If you are already planning to get your hands on that Prada wallet or that Hugo Boss dress shoes upon getting your first pay check, chances are that you will not be able to afford it. A common misconception is that you will have more to spend once you step into the working world. While that may be true if you are amongst those who are drawing a higher income than your peers, most people tend to forget that getting their first pay check comes with additional financial responsibilities as well.
The median starting pay for Polytechnic graduates is $2,200 and $3,360 for university graduates. After the 20% CPF deduction, you can expect your take home pay to be about $1980 and $2688 respectively.
Before you start to think of what you can buy with this amount of money, calculate how much you will be left with after paying for your monthly bills. Gone were the days when your parents would hand you your allowance for the month and all of it would be channelled to your food, entertainment, clothes. Now that you start “adulting”, you will have to start paying for these things that you took for granted in the past.
The average allowance a tertiary student receives ranges from $350 – $500 a month, excluding transport fares. For students who typically eat out, they might take up a part time job to supplement their allowance. By working 1 to 2 days part time a week, one can earn about $400 – $500 more and it makes it easier for them to finance their expenses. Typically, one will spend about $800 – $1000 a month including their shopping, transport and dining expenses.
For those who are more well to do, their parents might also gift their kids with a supplementary credit card so that they do not run out of money when they need it and might even end up paying the bills for them. This is why more and more millennials spend without being aware of their expenses and tend to spend more than they think. These are what you can expect to pay for after getting your first pay check (and also make you realize that you do not have as much disposable money than you actually think!)
Purchasing insurance that covers all the basics will set you back about $200 a month.
Besides a basic hospitalisation policy, one can expect to pay for their term policy, life insurance, or other insurance. This differs across individuals depending the types of insurance their parents bought. Having a full time job means that you will have to finance your insurance premiums. For many millennials, this is probably a “hidden cost” since they are not even aware of what types of insurance they have, let alone how much they will have to pay.
#2 Phone Plan
As a student, many enjoy the privilege of having their parents pay for their phone bills. On average, one spends at least $50 on a standard post paid plan. Most parents will pay for your phone bills and might only require you to top up if you exceed your basic monthly plan.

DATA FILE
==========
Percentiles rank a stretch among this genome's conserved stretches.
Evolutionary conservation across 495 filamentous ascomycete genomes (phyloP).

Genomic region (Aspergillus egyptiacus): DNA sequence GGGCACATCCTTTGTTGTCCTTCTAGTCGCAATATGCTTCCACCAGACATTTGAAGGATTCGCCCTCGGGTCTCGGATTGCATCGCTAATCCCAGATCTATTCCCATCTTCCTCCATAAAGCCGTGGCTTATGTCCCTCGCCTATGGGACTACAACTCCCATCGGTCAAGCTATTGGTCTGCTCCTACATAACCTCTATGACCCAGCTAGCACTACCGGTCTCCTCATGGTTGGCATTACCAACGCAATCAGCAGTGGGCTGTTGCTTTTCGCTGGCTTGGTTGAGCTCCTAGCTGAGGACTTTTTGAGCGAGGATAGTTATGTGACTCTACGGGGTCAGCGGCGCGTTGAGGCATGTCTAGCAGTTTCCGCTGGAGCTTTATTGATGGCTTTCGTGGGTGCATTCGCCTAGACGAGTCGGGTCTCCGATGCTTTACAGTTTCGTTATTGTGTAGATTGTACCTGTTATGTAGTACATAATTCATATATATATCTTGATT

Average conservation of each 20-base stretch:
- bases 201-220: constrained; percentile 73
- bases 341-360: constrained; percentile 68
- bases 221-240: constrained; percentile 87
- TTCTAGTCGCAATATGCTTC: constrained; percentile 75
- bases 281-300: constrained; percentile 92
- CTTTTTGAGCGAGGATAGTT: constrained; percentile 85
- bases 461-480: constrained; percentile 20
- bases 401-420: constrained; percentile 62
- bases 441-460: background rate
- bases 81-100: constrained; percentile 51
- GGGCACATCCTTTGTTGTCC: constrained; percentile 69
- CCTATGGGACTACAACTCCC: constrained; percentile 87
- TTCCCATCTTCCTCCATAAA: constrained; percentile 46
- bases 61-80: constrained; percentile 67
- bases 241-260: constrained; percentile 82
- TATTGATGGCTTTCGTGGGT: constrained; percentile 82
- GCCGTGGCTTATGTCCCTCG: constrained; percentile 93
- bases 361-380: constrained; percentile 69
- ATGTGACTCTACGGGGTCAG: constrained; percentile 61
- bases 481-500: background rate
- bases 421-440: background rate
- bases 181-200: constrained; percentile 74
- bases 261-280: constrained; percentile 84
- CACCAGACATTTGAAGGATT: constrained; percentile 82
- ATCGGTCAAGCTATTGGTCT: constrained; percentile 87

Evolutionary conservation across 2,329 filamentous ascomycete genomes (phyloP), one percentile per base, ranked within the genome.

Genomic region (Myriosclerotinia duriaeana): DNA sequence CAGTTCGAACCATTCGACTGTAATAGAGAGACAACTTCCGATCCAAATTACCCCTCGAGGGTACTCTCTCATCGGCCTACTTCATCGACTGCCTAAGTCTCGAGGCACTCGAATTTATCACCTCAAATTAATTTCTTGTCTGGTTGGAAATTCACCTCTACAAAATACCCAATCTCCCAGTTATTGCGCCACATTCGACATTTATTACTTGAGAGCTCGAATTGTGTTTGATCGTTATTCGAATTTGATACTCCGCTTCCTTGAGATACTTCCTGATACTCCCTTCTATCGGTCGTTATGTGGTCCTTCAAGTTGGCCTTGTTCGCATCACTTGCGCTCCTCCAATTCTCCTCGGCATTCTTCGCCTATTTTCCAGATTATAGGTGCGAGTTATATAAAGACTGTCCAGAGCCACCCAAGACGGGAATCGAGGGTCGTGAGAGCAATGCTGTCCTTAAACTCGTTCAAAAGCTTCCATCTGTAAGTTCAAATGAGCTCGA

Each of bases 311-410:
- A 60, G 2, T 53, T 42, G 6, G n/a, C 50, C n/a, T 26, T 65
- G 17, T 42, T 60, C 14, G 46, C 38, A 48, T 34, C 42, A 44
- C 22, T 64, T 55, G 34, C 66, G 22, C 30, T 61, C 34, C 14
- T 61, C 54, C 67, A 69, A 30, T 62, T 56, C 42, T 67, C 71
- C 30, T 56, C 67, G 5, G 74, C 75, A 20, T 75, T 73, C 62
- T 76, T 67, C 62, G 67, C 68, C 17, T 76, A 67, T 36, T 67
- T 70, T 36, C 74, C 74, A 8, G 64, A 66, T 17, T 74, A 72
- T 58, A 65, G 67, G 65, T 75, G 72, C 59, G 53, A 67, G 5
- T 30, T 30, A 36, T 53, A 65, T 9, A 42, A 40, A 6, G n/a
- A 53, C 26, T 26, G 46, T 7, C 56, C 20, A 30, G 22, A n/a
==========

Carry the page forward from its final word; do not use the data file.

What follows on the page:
#3 Contribution to Household
Enough of receiving, it is time to give back to your parents. Upon getting your first pay cheque, be prepared to contribute to monthly household expenses.
Be it the groceries or the utilities, you now have a responsibility in paying for these expenses. A starting amount to give will be about $250 – $300 or about 15% of your net income. Of course, this differs from person to person and how their household structure is like.
#4 Transport Costs
Taking the public transport on a daily basis, one can expect to spend about $90 a month. Furthermore, this does not include those few occasions when you wake up late and end up taking an Uber/Grab to work instead.
#5 Lunch Expenses
In your University/Polytechnic days, you can choose whether you want to have lunch out or at home. Once you step into the working world, lunch with your colleagues becomes the routine. If you were to eat at the hawker centre everyday, spending an average of $3.50 – $4 on a meal will cost you $100 – $120 a month.
Stepping into the working world also means that you will have new expenditure to pay for such as new office clothes and Friday nights out with your colleagues. With all these expenses every month, you will be spending an additional $800.
After deducting $800 from your net income due to these expenses, an average First Jobber with a diploma will have around $1200 and degree holders will have around $1800 to work with every month. Taking into account that a portion of this amount will go into your savings, you will have lesser to spend that you actually think.